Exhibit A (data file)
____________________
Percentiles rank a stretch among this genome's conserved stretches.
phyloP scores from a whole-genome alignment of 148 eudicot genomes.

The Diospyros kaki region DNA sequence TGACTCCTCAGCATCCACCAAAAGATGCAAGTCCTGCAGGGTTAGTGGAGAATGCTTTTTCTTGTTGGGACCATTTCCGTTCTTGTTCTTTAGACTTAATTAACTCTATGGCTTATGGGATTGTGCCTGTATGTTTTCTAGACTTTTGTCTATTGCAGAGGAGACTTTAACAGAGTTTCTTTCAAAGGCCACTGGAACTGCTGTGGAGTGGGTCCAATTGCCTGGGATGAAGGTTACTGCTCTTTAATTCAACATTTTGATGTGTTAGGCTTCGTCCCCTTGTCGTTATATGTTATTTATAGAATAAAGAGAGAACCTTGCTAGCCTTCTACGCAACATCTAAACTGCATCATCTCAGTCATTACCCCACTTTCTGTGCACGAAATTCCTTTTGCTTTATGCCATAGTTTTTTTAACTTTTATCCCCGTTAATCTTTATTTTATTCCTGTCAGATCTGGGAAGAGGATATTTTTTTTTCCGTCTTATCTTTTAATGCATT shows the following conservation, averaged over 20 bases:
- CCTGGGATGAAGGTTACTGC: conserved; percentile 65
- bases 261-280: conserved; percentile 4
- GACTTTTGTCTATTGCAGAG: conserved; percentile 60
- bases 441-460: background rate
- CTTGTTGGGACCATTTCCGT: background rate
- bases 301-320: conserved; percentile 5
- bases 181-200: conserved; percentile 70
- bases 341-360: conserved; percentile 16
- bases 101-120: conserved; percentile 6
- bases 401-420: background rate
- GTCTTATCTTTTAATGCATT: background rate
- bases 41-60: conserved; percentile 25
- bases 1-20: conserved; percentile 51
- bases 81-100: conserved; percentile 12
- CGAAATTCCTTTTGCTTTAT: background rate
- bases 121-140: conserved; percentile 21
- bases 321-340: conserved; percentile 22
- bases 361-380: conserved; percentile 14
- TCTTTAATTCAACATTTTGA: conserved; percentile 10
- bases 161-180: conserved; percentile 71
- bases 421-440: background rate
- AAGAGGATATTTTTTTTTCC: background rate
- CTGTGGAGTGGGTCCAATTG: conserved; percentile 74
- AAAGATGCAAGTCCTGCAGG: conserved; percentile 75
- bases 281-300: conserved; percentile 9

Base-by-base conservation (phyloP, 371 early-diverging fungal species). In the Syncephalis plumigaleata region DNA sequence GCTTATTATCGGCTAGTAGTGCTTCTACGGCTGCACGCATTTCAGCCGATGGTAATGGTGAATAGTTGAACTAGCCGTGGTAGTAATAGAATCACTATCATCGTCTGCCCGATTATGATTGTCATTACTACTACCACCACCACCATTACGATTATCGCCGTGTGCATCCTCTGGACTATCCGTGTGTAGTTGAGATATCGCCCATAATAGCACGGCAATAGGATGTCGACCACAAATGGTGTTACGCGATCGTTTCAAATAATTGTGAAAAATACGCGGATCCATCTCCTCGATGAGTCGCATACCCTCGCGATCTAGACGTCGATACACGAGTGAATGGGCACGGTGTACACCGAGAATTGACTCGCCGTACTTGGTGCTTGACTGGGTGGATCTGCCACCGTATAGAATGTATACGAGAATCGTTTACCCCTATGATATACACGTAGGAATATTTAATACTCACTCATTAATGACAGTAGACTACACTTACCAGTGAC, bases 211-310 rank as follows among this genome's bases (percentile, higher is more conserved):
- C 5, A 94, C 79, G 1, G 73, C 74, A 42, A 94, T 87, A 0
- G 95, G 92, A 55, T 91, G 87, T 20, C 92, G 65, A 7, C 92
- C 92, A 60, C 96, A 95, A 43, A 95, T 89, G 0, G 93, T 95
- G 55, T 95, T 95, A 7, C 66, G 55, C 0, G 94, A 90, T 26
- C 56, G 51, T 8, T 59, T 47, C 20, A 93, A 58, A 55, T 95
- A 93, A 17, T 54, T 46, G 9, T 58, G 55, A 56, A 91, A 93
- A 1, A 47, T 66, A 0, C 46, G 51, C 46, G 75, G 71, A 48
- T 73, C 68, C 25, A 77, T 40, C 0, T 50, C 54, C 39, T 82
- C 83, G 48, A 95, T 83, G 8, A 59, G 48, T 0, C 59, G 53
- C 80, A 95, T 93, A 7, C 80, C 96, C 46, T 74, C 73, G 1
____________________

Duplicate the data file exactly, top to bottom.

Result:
Percentiles rank a stretch among this genome's conserved stretches.
phyloP scores from a whole-genome alignment of 148 eudicot genomes.

The Diospyros kaki region DNA sequence TGACTCCTCAGCATCCACCAAAAGATGCAAGTCCTGCAGGGTTAGTGGAGAATGCTTTTTCTTGTTGGGACCATTTCCGTTCTTGTTCTTTAGACTTAATTAACTCTATGGCTTATGGGATTGTGCCTGTATGTTTTCTAGACTTTTGTCTATTGCAGAGGAGACTTTAACAGAGTTTCTTTCAAAGGCCACTGGAACTGCTGTGGAGTGGGTCCAATTGCCTGGGATGAAGGTTACTGCTCTTTAATTCAACATTTTGATGTGTTAGGCTTCGTCCCCTTGTCGTTATATGTTATTTATAGAATAAAGAGAGAACCTTGCTAGCCTTCTACGCAACATCTAAACTGCATCATCTCAGTCATTACCCCACTTTCTGTGCACGAAATTCCTTTTGCTTTATGCCATAGTTTTTTTAACTTTTATCCCCGTTAATCTTTATTTTATTCCTGTCAGATCTGGGAAGAGGATATTTTTTTTTCCGTCTTATCTTTTAATGCATT shows the following conservation, averaged over 20 bases:
- CCTGGGATGAAGGTTACTGC: conserved; percentile 65
- bases 261-280: conserved; percentile 4
- GACTTTTGTCTATTGCAGAG: conserved; percentile 60
- bases 441-460: background rate
- CTTGTTGGGACCATTTCCGT: background rate
- bases 301-320: conserved; percentile 5
- bases 181-200: conserved; percentile 70
- bases 341-360: conserved; percentile 16
- bases 101-120: conserved; percentile 6
- bases 401-420: background rate
- GTCTTATCTTTTAATGCATT: background rate
- bases 41-60: conserved; percentile 25
- bases 1-20: conserved; percentile 51
- bases 81-100: conserved; percentile 12
- CGAAATTCCTTTTGCTTTAT: background rate
- bases 121-140: conserved; percentile 21
- bases 321-340: conserved; percentile 22
- bases 361-380: conserved; percentile 14
- TCTTTAATTCAACATTTTGA: conserved; percentile 10
- bases 161-180: conserved; percentile 71
- bases 421-440: background rate
- AAGAGGATATTTTTTTTTCC: background rate
- CTGTGGAGTGGGTCCAATTG: conserved; percentile 74
- AAAGATGCAAGTCCTGCAGG: conserved; percentile 75
- bases 281-300: conserved; percentile 9

Base-by-base conservation (phyloP, 371 early-diverging fungal species). In the Syncephalis plumigaleata region DNA sequence GCTTATTATCGGCTAGTAGTGCTTCTACGGCTGCACGCATTTCAGCCGATGGTAATGGTGAATAGTTGAACTAGCCGTGGTAGTAATAGAATCACTATCATCGTCTGCCCGATTATGATTGTCATTACTACTACCACCACCACCATTACGATTATCGCCGTGTGCATCCTCTGGACTATCCGTGTGTAGTTGAGATATCGCCCATAATAGCACGGCAATAGGATGTCGACCACAAATGGTGTTACGCGATCGTTTCAAATAATTGTGAAAAATACGCGGATCCATCTCCTCGATGAGTCGCATACCCTCGCGATCTAGACGTCGATACACGAGTGAATGGGCACGGTGTACACCGAGAATTGACTCGCCGTACTTGGTGCTTGACTGGGTGGATCTGCCACCGTATAGAATGTATACGAGAATCGTTTACCCCTATGATATACACGTAGGAATATTTAATACTCACTCATTAATGACAGTAGACTACACTTACCAGTGAC, bases 211-310 rank as follows among this genome's bases (percentile, higher is more conserved):
- C 5, A 94, C 79, G 1, G 73, C 74, A 42, A 94, T 87, A 0
- G 95, G 92, A 55, T 91, G 87, T 20, C 92, G 65, A 7, C 92
- C 92, A 60, C 96, A 95, A 43, A 95, T 89, G 0, G 93, T 95
- G 55, T 95, T 95, A 7, C 66, G 55, C 0, G 94, A 90, T 26
- C 56, G 51, T 8, T 59, T 47, C 20, A 93, A 58, A 55, T 95
- A 93, A 17, T 54, T 46, G 9, T 58, G 55, A 56, A 91, A 93
- A 1, A 47, T 66, A 0, C 46, G 51, C 46, G 75, G 71, A 48
- T 73, C 68, C 25, A 77, T 40, C 0, T 50, C 54, C 39, T 82
- C 83, G 48, A 95, T 83, G 8, A 59, G 48, T 0, C 59, G 53
- C 80, A 95, T 93, A 7, C 80, C 96, C 46, T 74, C 73, G 1